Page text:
Find a general solution, to this ... and you've solved lots of OTA troubles.

-or- Find a cookbook method to solve this ... and you've got something very useful.

[I'm thinking about it ... and I'm playing with LOOP type antennas. They're simple and easy to build, medium gain, some directivity, can be made fairly wideband. They can be bi-directional, but can also be made one-directional with reflectors/reflector rods]

Just some ideas for thought.

Finding that sort of solution, will greatly increase OTA usage.

[ I'm thinking like multiple loop systems, aimed in different directions on a frame round a tower, with or without reflectors as needed. Combining signals as possible or necessary. Or not. Or scaling signals, combining and/or subtracting signals as necessary. Or if you can come up with single 3-direction antenna desigh, 4-direction antenna design, n-direction antenna design ]
 

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The thread's original question is about signals from 3 directions, 90, 140, and 190 degrees ... I think ... but I wanted to mention a possible solution for 2 directions - I don't know if that could be somehow incorporated into a solution for this 3-direction problem ...

Here it is ... for 2 directions:

I remember that Holl_Ands showed a method used to mount 2 antennas, horizontally separated by some distance, and combined in reverse, 180 deg out of phase, so that a NULL is created at the center aiming point, and two receive lobes are created at some separation angle.

Could that method, if set up properly, maybe give a combination of signals from 2 directions, ex. 50 deg apart, and help reject "Multipath" signals? Signals coming from "other directions".


link provided by Holl_ands:

http://www.hdtvprimer.com/ANTENNAS/ganging.html#TAT


Holl_ands' post:

Post # 2 in Thread:
Over-The-Air (OTA) Digital Television >Antenna Research & Devleopment > Antenna Techniques that Natively Filter/Trap Certain Channels?

Holl_ands said:
Two Horizontally Stacked Antennas can steer a null towards undesired direction:
http://www.hdtvprimer.com/ANTENNAS/ganging.html#TAT

{ so, I imagine the goal might be: try to put the nearby, 90 deg/6mi one to the East in a NULL to reduce received power off that one, and put the other two 140deg/80mi and 190deg/30mi ones, furthur away, in LOBEs to increase their received power ... COMPLEX}

But what Holl_ands posted earlier in this thread makes sense too ... gotta try and figure out what's actually going on before a real solution can be designed and tried. i.e. is it really multipath? which channels causing multipath? or is it adj or co-ch interference? etc. etc.
 

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Discussion Starter #18
It would help if you could tell us WHICH channels you are having "multipath" problems,
and which channels you MUST HAVE.... And how do you KNOW it's "multipath" and not
something else.....such as co-channel or adjacent channel interference....

Then we can talk about a second antenna and some single channel filter(s) to allow JUST
the desired channel(s) through and filter out "multipath" on all the other channels....
holl_ands, have you seen my tvfool report in post 3? It's RF18 and 64 that are my big problems. I can't "prove" it's multipath but both are still a reasonable strong signal (in the 60s on my Aquos' tuner) and the TiVo has known multipath issues (if I can trust others on the internet). Only the TiVo has problems locking them from my favourite aim (directly at 14, 32, 33, 38, 39, 43). 3 other tuners get everything fine.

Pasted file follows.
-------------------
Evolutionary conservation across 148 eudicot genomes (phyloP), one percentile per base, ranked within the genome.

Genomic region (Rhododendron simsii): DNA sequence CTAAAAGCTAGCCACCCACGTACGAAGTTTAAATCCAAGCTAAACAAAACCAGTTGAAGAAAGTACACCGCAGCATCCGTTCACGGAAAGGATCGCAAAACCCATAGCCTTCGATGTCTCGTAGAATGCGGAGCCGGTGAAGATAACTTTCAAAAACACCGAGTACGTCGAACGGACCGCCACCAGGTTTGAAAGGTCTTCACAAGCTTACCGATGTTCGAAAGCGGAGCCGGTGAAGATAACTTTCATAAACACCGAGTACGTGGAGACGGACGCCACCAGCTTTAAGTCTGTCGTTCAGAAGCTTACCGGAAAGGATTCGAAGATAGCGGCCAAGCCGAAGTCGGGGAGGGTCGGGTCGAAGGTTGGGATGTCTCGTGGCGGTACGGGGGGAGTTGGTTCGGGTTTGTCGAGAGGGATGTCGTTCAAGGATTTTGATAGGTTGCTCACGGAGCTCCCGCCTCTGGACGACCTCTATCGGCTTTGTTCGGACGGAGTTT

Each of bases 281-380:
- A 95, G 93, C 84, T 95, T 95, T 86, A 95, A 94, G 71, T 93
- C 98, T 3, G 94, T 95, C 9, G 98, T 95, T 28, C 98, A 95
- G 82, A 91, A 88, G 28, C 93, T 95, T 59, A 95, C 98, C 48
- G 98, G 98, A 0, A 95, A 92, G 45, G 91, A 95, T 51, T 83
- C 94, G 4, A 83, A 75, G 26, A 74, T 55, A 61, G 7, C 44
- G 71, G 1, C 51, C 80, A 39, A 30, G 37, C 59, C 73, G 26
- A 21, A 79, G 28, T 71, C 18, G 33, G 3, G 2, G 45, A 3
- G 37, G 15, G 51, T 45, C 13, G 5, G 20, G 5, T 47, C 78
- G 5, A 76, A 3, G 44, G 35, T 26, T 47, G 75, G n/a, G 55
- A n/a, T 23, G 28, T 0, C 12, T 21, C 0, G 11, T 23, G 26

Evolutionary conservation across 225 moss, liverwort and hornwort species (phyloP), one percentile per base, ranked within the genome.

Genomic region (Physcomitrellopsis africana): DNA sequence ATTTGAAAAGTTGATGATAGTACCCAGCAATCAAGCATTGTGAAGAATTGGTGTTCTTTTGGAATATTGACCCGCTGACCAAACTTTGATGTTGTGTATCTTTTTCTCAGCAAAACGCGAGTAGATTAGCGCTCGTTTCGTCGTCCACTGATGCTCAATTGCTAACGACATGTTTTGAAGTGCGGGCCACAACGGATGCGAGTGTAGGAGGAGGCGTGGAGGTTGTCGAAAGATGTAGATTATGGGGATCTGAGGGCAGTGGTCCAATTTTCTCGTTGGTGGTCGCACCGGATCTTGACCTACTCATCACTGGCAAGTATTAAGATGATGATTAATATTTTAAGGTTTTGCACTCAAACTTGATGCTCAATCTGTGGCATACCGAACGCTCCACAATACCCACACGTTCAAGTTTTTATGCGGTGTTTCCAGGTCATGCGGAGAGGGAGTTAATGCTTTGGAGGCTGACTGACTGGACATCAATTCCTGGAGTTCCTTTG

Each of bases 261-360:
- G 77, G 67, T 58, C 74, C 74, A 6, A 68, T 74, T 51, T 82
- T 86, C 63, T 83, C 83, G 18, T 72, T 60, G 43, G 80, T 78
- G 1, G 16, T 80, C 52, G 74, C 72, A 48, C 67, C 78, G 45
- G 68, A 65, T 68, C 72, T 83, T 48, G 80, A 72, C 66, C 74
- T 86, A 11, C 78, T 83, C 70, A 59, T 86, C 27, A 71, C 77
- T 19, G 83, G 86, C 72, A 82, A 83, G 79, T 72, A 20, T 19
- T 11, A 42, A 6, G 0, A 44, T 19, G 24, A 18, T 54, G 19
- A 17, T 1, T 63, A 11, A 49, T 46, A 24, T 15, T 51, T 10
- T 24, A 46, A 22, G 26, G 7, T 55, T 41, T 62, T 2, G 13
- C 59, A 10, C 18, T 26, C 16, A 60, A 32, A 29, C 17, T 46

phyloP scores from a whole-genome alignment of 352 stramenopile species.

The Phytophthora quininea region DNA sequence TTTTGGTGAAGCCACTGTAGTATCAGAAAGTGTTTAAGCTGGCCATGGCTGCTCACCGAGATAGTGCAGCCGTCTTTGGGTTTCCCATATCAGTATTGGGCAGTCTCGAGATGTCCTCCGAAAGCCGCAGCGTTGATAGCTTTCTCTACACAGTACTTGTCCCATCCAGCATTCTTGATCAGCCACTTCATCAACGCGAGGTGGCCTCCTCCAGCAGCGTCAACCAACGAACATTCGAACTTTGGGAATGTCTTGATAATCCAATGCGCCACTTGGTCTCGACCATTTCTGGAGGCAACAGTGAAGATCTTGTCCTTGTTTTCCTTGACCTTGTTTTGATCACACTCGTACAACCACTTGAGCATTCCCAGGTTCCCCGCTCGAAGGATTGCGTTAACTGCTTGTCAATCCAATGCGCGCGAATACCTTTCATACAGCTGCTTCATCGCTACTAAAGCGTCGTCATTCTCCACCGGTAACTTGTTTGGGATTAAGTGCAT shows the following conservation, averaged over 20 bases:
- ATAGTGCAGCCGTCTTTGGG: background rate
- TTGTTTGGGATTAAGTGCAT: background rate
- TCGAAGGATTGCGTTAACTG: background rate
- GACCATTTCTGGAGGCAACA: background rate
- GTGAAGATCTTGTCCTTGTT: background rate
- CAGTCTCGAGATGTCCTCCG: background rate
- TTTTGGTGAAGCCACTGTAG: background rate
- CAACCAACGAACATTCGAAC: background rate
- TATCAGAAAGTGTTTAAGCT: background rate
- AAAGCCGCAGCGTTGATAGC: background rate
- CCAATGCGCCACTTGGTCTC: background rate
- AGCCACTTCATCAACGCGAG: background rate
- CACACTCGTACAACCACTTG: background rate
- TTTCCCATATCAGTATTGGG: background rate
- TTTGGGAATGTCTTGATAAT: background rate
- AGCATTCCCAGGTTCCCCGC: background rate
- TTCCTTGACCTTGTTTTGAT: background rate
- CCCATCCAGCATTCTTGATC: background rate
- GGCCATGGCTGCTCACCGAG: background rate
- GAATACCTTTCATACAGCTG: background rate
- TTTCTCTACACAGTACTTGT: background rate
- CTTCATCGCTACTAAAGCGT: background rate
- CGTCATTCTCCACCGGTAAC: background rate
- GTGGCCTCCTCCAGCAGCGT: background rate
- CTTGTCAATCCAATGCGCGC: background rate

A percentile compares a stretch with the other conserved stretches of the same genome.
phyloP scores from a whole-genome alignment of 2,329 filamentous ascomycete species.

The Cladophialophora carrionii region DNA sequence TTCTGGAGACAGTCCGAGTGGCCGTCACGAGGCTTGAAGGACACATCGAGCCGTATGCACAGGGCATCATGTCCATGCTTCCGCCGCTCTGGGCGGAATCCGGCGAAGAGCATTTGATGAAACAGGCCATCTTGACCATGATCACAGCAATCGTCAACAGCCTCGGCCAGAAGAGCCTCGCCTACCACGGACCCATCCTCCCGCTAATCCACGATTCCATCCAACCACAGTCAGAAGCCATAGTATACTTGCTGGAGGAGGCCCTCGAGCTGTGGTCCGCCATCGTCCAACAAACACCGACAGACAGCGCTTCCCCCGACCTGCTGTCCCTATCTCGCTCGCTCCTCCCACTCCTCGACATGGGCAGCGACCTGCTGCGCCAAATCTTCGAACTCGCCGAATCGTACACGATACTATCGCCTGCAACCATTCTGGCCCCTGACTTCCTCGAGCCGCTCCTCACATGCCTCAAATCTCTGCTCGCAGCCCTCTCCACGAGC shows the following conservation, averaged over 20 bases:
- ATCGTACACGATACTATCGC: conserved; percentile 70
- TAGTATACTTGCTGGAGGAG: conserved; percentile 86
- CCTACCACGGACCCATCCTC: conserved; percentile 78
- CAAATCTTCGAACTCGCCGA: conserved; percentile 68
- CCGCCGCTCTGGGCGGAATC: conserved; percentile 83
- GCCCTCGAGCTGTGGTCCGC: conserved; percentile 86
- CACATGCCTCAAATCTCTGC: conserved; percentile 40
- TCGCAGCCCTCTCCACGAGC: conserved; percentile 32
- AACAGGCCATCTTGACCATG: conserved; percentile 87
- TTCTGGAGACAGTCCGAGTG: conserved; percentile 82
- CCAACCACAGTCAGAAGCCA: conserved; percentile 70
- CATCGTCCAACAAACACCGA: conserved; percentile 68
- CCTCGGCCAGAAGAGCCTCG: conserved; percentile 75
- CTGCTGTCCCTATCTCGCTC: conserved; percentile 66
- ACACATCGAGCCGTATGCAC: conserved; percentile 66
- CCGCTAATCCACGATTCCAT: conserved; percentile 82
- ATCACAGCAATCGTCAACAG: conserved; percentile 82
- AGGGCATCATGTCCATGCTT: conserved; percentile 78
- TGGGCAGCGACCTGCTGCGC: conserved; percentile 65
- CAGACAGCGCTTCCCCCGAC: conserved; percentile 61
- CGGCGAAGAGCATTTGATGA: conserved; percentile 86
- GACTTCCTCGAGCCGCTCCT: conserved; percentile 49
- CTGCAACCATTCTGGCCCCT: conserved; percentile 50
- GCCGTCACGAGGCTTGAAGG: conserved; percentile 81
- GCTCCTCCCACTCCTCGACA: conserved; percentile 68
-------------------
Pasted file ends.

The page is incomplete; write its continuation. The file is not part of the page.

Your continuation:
If I turns my antenna slightly to the east, RF64 becomes fine on the TiVo, but RF18 starts getting too weak for the other 3 tuners.

As I mentioned earlier RF 18 will revert to VHF 11 on Aug. 31. I'm now thinking that it might be worth waiting for this to happen, use the more easterly aim and use the VHF input on my 7778 pre-amp and hook up a VHF only antenna (if I get get or build something cheap).

Still it might be nice to figure something out that would work for me in the ensuing 6.5 months so I could get all these channels on all of my tuners.
 

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Well it's tedious and inelegant, but I'd be inclined to make (not all that efficient, maybe tunable) notch filters as attenuators for the specific RF frequencies of those local channels you are having multipath issues from.... leave the antenna and everything else where it is. Might have to knock yourself down to 60% signal to drop the reflections below the detection threshold, but 60% should be rock solid, even if it bugs you not to see the magic 100.
 

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here's what my antenna is looking at when getting hit with multipath on uhf 38 WKBW, looking mostly west. So I figure it's bouncing off that hill, which has a nice size water tank on it.
Since it's just a homemade SBGH with no reflectors, it get's signal from the front off the hill/water tank, and directly from the rear where the transmitter is. This general direction is where CBLT and CHCH from Canada are optimal.
You can kinda see why (i.e between that small hill and the buildings of downtown Buffalo). Without getting too drastic, putting a few of the co-linear reflector rods back on might be enough to help, without losing the eastern edge channel, WPXJ. That's why I took 'em off in the first place. Got better overall results making it bi-directional. But at the time I didn't have a rotor up. Probably could also fold the elements inwards a bit more too.